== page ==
Sure, maybe I’m late in reviewing it because it is now over and it has been on television since the summer of 2007. I also didn’t have this blog back then and I like to wait and review television shows after they have had time to establish themselves.

Chances are, most of you reading this have already seen the show and formed your own opinions. Most of you probably loved it or at the very least, liked it. Sure, there is the minority that didn’t and that is fine. Regardless, it is what this show brought that makes it so iconic and important.

As viewers, we were thrown back into the 1960s. The time and the style of the show ignited nostalgia in a lot of folks and thus, had them engaged from the first scene: Don Draper sitting in a bar trying to solve the dilemma of marketing Lucky Strikes cigarettes.

The strongest element of the show was not its style however, it was its substance. With that opening scene, you knew that you were in the past, where things were quite different. A time where minorities and women were treated generally, pretty poorly. Also a time where cigarettes could be marketed and people were a lot less concerned about the health risks of smoking, drinking and sexually transmitted diseases. As the show traversed its way through the 1960s and into 1970 – in the final season, our characters were faced with a multitude of issues and many of them had to deal with the consequences.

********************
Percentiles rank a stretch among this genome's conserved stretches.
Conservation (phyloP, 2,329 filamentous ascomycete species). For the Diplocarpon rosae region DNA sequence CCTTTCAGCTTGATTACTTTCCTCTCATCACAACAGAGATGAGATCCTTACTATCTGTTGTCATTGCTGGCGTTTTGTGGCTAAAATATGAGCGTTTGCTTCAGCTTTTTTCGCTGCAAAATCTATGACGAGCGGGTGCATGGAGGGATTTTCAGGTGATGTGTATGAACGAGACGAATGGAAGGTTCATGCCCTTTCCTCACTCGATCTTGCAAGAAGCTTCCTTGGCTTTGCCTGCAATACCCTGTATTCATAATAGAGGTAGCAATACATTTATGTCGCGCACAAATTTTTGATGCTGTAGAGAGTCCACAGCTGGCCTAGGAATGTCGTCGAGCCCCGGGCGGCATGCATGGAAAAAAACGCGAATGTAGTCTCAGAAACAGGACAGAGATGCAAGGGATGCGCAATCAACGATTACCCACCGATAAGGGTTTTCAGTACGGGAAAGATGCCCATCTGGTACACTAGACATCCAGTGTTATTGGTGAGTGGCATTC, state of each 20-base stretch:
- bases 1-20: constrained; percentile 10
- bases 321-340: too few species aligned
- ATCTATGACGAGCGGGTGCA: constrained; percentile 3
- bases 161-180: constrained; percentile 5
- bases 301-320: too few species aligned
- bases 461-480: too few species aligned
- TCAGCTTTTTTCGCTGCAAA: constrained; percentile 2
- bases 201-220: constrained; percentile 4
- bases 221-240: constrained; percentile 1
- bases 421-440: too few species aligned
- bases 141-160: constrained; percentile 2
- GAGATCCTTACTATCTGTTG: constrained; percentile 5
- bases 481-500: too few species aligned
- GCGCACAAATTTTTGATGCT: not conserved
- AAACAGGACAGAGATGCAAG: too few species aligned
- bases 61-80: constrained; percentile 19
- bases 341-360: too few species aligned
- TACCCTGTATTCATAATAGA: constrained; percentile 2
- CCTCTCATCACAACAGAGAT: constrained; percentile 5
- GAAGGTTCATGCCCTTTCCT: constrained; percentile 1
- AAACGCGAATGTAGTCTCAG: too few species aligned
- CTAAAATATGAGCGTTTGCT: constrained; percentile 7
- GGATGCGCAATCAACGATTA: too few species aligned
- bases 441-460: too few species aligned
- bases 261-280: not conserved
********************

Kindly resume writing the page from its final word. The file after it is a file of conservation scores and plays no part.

There isn’t anything in this show that hasn’t been dealt with our addressed in entertainment before but what this show did, was take all of these issues and put them in one place. Mad Men was a brilliantly executed smorgasbord of the social, economic, political, health and safety issues of the time. It also doesn’t hurt that the show was just always stunning to look at and perfectly acted.

Whether it was the set designers, the creative directors or the wardrobe people on set, it all became a happy and perfect marriage and gave us something special and unique. It has also paved the way for other shows on non-premium cable television to take more risks and not be fearful of being too edgy.

Without Mad Men, AMC wouldn’t have become a television powerhouse. For those that forget, AMC used to just show old black and white movies and that was it. Mad Men opened a door at the network that led to shows like Breaking Bad, Better Call Saul, The Walking Dead, Hell On Wheels, Halt and Catch Fire, TURИ: Washington’s Spies, The Killing and the soon to debut Preacher, Fear the Walking Dead, Humans and Into the Badlands. Mad Men also inspired a resurgence of period dramas on other networks – some successful and some, not so much.

With the last episode now having aired, I can say that Mad Men lived up to its continued hype and never disappointed. It was quality from day one and maintained its superior level of television storytelling all the way up to the very end. And ultimately, it had the balls to take everything it told you from the beginning and flip it on its head at the end.

The show had a unique ability to reinvent itself and its characters without the viewer realizing it in the moment. That being said, the characters on Mad Men could very well be the most human characters in television history.

Rating: 9.75/10
Pairs well with: Magic CityHalt and Catch FireThe Astronaut Wives Club and Manhattan.